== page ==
Jeffrey LewisPBD 753: Cutting Missile Defense

Program Budget Decision (PBD) 753 is a 26-page memorandum dated December 23. Marked “For Official Use Only: Unauthorized Release of the Following Program Budget Decision is Prohibited,” the document appeared in the press about two weeks later.

PBD 753 outlines a large reduction in the Defense Budget—$6 billion in 2006 and $30 billion through 2011. The leak caused, as Defense News (subscription only) said, “a furor on Capitol Hill, on Wall Street, and in defense industry boardrooms around the country.” (Although “cuts” merely mean that many programs will simply not grow as fast as planned.)

The document recieved substantial coverage in the mainstream press, including articles in the Washington Post and MSNBC. (The full text of the PBD is available from Navy Times.)

One of the biggest losers in PBD 753 is the Pentagon’s Ballistic Missile Defense System (BMDS), which will endure a restructuring and a $5 billion cut over the FY 2005-2011 Future Years Defense Program (FYDP).

Missile Defense Programs
(Dollars in Millions)

FY 2005 FY 2006 FY 2007 FY 2008 FY 2009 FY 2010 FY 2011
-1,000.0 -800.0 -800.0 -800.0 -800.0 -800.0

What gets cut?

Inside Missile Defense (subscription required) speculates that the cuts will come from the Airborne Laser and Kinetic Energy Interceptors (KEI) programs:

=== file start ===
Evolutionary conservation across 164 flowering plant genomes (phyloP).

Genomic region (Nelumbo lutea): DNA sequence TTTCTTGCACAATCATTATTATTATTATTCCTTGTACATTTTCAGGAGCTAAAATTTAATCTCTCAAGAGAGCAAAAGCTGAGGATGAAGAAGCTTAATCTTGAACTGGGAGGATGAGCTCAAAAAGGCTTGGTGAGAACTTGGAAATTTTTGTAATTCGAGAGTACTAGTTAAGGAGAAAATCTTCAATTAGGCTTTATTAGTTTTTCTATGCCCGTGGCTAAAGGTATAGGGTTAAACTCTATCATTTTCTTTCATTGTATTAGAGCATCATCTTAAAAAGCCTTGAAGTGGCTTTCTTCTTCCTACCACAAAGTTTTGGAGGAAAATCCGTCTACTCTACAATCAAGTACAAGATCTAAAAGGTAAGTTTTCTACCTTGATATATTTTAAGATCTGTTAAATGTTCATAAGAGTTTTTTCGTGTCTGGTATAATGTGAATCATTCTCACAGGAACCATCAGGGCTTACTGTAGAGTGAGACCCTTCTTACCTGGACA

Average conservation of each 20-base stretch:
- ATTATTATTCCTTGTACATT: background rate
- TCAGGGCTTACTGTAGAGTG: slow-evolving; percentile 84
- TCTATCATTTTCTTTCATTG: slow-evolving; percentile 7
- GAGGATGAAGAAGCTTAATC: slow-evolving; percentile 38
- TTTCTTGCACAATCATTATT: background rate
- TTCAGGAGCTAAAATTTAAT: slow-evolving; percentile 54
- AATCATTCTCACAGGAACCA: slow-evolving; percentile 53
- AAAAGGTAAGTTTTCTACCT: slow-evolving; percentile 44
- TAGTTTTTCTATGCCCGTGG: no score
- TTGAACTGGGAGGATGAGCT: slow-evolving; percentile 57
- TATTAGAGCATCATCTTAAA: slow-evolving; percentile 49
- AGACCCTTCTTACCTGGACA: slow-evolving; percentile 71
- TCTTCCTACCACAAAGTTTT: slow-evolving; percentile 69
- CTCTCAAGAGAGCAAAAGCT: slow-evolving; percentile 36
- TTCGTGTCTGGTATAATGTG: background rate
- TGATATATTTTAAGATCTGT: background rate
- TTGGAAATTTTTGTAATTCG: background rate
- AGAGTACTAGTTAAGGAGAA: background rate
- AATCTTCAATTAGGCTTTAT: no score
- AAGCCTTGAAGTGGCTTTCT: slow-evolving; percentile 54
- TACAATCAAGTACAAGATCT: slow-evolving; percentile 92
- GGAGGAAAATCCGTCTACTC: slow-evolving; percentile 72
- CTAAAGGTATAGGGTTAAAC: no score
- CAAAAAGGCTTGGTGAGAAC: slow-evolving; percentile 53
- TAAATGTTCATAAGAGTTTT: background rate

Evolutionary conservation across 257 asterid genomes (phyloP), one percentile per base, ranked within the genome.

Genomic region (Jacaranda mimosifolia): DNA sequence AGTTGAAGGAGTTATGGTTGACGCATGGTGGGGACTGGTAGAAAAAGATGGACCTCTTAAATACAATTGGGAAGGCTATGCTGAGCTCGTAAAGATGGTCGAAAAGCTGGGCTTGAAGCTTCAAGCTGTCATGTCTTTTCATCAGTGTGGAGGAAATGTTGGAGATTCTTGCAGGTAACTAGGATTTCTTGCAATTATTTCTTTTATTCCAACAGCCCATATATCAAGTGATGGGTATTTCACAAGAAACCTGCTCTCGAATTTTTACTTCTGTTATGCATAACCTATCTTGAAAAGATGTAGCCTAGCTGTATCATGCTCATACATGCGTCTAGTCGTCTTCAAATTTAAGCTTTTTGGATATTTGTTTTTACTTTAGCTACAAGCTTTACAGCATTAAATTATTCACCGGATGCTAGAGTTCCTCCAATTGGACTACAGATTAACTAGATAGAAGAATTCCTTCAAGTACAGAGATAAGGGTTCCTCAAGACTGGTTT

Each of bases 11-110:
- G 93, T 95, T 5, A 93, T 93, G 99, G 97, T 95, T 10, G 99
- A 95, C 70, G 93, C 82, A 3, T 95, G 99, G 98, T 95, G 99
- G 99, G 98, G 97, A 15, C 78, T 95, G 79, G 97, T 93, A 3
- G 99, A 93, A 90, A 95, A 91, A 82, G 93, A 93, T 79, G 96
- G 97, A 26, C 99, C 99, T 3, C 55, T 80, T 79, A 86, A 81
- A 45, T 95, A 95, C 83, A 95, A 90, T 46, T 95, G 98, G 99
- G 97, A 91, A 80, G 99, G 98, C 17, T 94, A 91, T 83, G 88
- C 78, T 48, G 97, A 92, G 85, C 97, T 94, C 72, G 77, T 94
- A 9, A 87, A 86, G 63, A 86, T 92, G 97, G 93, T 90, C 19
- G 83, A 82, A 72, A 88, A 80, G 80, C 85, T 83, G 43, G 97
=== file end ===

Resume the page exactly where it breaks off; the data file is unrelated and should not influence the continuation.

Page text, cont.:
Several sources suggested that the agency’s boost-phase intercept efforts were the programs likeliest to be cut back, at least in FY 06. Those programs include the Airborne Laser, which has gone through significant budget turmoil in recent years, and the Kinetic Energy Interceptor program, recently targeted for cuts by Congress.

That sounds right to me, particularly since Congress ordered MDA to come up with answers (by February 1) to thorny questions like:

  • How KEI will enhance ballistic missile defense system capabilities;
  • The role KEI may play in European missile defense and how that role relates to the fielding of additional GBIs; and
  • A comparison of anticipated sea-based KEI capabilities with other sea-based missile defense options.

Cuts to the KEI program would imperil both the Missile Defense Agency’s Space-Based Test Bed and the proposed third missile defense interceptor site in Europe, which has been used to justify the KEI effort.

PDB 753 has a whole bunch of other space-related stuff, too. But that is for another post.